Tag Archives: Bipartisan Infrastructure Law

Biden Administration Infrastructure Law Funds Gateway Hudson Tunnel, Major Transportation Projects

President Biden announced $292 million to complete a critical early phase of the Gateway Hudson Tunnel Project, thanks to his Bipartisan Infrastructure Law. The Hudson Tunnel Project will improve access to Penn Station, rehabilitate the old North River Tunnel which opened in 1910, build a new tunnel beneath the Palisades, Hudson River, and the waterfront area in Manhattan, and improve reliability for 200,000 weekday passengers on New Jersey Transit (NJ Transit) and Amtrak. It will result in 72,000 well-paying jobs © Karen Rubin/news-photos-features.com

Continuing the progress implementing the Biden-Harris Administration’s economic agenda, President Biden visited New York on January 31 to announce funding for a critical early phase of the Hudson Tunnel Project and Mega grants for other major infrastructure projects across the country.  The President announced the Administration has awarded nearly $1.2 billion from the infrastructure law’s new National Infrastructure Project Assistance discretionary grant program (Mega) for nine projects across the country, including over $292 million to complete a critical early phase of the Hudson Tunnel Project.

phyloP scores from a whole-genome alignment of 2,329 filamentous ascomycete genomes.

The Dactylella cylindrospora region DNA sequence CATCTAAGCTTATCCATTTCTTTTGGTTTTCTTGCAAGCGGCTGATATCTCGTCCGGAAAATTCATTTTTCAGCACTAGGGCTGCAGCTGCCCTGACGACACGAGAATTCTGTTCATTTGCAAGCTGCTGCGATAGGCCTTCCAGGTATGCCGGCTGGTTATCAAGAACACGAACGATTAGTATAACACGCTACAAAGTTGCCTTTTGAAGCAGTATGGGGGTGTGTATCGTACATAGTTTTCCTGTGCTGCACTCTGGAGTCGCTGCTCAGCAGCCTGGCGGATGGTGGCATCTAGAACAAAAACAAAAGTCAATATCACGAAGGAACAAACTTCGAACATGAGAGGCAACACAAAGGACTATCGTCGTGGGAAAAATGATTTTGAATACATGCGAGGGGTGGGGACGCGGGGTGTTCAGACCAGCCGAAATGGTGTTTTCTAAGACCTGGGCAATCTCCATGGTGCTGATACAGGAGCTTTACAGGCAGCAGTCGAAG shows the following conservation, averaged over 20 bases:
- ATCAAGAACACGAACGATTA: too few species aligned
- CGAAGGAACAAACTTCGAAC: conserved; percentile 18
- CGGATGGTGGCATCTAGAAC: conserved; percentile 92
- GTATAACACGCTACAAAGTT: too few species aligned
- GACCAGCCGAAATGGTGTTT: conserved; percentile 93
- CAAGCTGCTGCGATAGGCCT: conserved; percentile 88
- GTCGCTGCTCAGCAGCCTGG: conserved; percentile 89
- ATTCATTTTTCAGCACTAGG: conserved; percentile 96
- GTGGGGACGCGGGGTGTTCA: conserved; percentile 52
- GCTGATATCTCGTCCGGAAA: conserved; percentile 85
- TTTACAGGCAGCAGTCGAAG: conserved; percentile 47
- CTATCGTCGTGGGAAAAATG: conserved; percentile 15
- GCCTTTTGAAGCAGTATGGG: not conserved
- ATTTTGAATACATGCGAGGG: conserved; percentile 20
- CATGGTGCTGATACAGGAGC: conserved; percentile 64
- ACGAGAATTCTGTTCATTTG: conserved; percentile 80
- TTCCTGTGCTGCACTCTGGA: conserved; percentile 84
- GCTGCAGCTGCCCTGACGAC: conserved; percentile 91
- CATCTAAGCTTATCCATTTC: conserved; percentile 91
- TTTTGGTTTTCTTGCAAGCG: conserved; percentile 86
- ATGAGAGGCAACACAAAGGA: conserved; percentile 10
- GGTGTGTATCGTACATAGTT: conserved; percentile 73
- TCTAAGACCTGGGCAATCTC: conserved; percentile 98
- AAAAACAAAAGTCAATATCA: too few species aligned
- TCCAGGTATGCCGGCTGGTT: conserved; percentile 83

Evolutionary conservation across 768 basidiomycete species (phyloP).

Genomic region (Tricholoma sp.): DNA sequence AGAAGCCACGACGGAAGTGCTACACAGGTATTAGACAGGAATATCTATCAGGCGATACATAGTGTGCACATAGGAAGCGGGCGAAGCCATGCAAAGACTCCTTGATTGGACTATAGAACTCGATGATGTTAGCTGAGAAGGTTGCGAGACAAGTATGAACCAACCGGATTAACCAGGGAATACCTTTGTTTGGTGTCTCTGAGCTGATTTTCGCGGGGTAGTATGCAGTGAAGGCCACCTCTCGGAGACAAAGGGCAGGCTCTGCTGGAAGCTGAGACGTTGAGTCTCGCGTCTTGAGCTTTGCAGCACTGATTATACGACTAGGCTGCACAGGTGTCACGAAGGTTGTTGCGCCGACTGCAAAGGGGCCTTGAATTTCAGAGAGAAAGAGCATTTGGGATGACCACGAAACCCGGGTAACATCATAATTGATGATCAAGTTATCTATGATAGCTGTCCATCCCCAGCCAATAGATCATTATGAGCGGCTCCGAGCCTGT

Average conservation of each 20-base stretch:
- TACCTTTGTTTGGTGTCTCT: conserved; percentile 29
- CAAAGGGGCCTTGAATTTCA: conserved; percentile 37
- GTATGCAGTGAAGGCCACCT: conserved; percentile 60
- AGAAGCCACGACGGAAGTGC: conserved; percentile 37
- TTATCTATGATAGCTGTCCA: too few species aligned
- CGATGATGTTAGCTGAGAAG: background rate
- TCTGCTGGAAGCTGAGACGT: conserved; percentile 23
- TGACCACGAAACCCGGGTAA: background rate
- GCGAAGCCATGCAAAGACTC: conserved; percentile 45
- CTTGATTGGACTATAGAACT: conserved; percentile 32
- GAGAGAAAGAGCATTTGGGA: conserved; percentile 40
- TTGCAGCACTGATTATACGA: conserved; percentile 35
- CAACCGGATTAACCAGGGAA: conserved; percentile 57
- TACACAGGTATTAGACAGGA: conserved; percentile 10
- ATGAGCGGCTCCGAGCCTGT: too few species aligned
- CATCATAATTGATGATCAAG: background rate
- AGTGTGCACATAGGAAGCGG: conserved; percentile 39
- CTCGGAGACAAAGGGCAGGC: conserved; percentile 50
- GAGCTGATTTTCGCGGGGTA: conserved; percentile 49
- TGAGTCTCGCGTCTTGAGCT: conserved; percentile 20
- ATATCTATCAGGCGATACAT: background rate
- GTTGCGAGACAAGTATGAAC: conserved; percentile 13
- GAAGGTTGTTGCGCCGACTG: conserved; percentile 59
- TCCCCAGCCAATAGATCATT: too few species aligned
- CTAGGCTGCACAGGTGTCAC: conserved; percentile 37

These infrastructure investments will create good-paying jobs – including union jobs and jobs that do not require a college degree. The projects will grow the economy, strengthen supply chains, improve mobility for residents, and make our transportation systems safer for all users.

This announcement comes on the heels of several other announcements of funding for major infrastructure projects, including more than $2 billion to upgrade some our nation’s most economically significant bridges such as the Golden Gate Bridge and the Brent-Spence Bridge through the Bridge Investment Program and $1.5 billion for 26 major projects through the INFRA program.  

These infrastructure improvements are a critical part of President Biden’s economic agenda to build the economy from the bottom up and middle out.